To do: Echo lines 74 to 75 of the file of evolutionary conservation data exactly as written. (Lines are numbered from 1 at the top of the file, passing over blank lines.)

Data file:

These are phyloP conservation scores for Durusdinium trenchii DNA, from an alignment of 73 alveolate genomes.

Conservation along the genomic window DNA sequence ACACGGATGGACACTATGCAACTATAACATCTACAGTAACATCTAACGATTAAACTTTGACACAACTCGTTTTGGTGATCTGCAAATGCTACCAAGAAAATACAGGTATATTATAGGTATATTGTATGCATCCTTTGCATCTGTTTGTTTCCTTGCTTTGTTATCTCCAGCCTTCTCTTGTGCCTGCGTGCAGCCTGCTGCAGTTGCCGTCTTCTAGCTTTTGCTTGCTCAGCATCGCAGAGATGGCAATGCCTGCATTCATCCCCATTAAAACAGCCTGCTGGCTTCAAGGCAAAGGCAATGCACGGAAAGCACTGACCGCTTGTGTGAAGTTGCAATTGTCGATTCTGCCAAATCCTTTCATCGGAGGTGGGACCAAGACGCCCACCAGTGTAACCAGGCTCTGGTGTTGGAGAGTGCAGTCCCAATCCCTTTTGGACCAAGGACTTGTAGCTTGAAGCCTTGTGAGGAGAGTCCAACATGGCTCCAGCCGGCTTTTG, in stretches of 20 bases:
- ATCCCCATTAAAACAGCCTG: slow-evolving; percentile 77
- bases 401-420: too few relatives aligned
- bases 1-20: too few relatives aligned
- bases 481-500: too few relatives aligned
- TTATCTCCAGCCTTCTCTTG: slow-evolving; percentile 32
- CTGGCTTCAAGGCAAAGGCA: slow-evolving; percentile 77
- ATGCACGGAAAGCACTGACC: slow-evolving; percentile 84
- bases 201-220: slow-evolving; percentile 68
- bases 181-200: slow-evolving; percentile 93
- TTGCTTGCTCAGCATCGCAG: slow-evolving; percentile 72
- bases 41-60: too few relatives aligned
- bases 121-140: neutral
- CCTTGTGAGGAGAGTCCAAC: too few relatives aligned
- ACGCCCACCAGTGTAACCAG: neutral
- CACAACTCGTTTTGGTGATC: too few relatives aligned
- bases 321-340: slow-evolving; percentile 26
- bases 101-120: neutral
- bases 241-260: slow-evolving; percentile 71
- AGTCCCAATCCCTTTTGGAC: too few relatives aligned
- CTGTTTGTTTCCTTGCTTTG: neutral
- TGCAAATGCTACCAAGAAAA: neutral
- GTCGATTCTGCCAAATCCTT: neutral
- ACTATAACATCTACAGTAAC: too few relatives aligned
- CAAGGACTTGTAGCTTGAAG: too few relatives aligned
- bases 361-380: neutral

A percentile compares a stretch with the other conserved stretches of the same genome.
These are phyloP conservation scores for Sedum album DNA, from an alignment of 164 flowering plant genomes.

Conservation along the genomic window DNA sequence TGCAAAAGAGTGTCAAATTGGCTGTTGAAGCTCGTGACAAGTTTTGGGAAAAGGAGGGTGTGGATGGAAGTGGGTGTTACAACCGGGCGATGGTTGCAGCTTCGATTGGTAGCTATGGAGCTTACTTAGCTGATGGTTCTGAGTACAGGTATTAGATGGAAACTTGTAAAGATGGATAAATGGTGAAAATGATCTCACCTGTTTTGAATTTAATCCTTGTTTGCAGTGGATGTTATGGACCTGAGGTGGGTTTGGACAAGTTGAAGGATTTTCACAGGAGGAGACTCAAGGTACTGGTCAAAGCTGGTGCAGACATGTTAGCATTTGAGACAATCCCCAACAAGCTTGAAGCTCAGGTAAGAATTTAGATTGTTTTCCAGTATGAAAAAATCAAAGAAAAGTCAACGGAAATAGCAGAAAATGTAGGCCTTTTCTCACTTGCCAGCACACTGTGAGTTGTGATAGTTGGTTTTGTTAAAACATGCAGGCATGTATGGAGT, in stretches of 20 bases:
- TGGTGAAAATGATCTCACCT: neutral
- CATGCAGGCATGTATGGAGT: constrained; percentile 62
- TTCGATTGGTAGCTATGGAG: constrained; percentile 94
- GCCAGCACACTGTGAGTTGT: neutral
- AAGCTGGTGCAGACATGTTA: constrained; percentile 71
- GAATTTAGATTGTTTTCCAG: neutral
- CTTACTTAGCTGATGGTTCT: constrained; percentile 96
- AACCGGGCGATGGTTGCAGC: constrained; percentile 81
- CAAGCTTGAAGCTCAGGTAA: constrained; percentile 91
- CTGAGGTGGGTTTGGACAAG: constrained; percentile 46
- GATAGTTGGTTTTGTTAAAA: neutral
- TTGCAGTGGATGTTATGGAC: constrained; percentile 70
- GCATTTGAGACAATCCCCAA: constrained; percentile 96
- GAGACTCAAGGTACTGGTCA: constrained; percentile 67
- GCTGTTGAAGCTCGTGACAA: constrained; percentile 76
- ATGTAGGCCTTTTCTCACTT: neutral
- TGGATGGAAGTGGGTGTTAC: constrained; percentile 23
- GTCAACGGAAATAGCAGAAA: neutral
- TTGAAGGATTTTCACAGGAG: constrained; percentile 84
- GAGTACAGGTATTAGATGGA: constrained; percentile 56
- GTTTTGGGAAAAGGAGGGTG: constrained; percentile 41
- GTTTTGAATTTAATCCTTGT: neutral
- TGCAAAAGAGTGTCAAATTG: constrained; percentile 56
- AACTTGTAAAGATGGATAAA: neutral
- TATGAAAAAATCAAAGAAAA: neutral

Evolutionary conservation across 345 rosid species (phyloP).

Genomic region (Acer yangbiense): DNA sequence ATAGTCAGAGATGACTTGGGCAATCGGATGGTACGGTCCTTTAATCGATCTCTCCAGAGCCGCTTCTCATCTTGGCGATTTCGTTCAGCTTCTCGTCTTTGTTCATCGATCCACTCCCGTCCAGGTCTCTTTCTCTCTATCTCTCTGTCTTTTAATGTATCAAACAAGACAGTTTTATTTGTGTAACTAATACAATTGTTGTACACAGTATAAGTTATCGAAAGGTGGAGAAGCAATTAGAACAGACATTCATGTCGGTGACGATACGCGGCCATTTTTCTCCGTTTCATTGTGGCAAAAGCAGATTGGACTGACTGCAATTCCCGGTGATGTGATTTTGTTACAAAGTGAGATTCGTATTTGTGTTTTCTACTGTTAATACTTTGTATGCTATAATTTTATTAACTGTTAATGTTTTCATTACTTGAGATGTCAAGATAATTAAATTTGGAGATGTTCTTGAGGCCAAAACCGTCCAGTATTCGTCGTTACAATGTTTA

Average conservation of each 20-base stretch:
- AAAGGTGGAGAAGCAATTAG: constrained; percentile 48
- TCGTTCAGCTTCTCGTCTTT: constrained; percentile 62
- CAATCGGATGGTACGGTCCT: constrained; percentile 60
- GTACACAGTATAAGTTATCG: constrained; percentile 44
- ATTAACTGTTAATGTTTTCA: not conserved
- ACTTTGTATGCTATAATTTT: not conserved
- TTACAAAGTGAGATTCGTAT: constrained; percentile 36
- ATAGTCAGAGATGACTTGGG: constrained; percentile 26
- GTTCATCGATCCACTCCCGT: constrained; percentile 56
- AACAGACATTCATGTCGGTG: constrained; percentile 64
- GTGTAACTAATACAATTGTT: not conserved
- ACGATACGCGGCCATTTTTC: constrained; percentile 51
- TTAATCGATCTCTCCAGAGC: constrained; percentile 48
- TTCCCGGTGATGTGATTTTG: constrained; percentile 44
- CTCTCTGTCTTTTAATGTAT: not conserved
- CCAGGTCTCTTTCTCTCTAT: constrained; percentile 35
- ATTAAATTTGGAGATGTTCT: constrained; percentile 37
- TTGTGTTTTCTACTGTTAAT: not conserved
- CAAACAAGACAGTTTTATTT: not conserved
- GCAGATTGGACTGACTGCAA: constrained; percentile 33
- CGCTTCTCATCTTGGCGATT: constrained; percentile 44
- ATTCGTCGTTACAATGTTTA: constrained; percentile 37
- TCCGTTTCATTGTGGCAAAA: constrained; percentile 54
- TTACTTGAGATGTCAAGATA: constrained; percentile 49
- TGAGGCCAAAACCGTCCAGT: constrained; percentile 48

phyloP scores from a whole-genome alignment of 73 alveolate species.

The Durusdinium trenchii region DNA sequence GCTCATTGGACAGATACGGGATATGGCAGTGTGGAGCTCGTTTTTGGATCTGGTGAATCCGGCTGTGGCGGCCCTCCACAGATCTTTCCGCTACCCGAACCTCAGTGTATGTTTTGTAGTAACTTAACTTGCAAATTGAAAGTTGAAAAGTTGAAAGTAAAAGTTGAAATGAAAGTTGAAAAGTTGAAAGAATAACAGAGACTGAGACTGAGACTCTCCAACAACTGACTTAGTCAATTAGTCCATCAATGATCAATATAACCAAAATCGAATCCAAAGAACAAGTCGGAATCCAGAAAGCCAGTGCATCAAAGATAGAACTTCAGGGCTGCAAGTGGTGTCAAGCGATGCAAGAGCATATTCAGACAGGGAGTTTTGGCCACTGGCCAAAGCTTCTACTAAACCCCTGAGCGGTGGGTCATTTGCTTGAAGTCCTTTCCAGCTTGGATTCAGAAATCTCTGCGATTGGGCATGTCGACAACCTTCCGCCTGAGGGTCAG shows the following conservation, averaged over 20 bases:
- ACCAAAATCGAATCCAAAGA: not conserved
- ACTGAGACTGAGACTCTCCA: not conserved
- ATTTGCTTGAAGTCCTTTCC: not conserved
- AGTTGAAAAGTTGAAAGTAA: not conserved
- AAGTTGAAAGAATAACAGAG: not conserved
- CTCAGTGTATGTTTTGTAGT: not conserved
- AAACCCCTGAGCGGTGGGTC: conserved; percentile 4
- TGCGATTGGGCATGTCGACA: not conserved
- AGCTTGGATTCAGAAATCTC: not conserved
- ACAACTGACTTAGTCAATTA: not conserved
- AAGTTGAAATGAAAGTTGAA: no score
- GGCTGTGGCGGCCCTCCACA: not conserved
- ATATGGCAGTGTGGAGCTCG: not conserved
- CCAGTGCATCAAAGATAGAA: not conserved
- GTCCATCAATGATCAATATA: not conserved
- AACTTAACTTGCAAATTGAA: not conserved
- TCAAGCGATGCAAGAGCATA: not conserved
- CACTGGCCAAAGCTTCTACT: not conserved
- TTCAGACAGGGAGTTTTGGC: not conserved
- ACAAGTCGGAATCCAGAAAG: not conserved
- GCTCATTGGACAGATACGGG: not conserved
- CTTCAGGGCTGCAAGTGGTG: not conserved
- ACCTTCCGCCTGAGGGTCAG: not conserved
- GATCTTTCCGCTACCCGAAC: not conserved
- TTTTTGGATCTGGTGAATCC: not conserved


- CCAGGTCTCTTTCTCTCTAT: constrained; percentile 35
- ATTAAATTTGGAGATGTTCT: constrained; percentile 37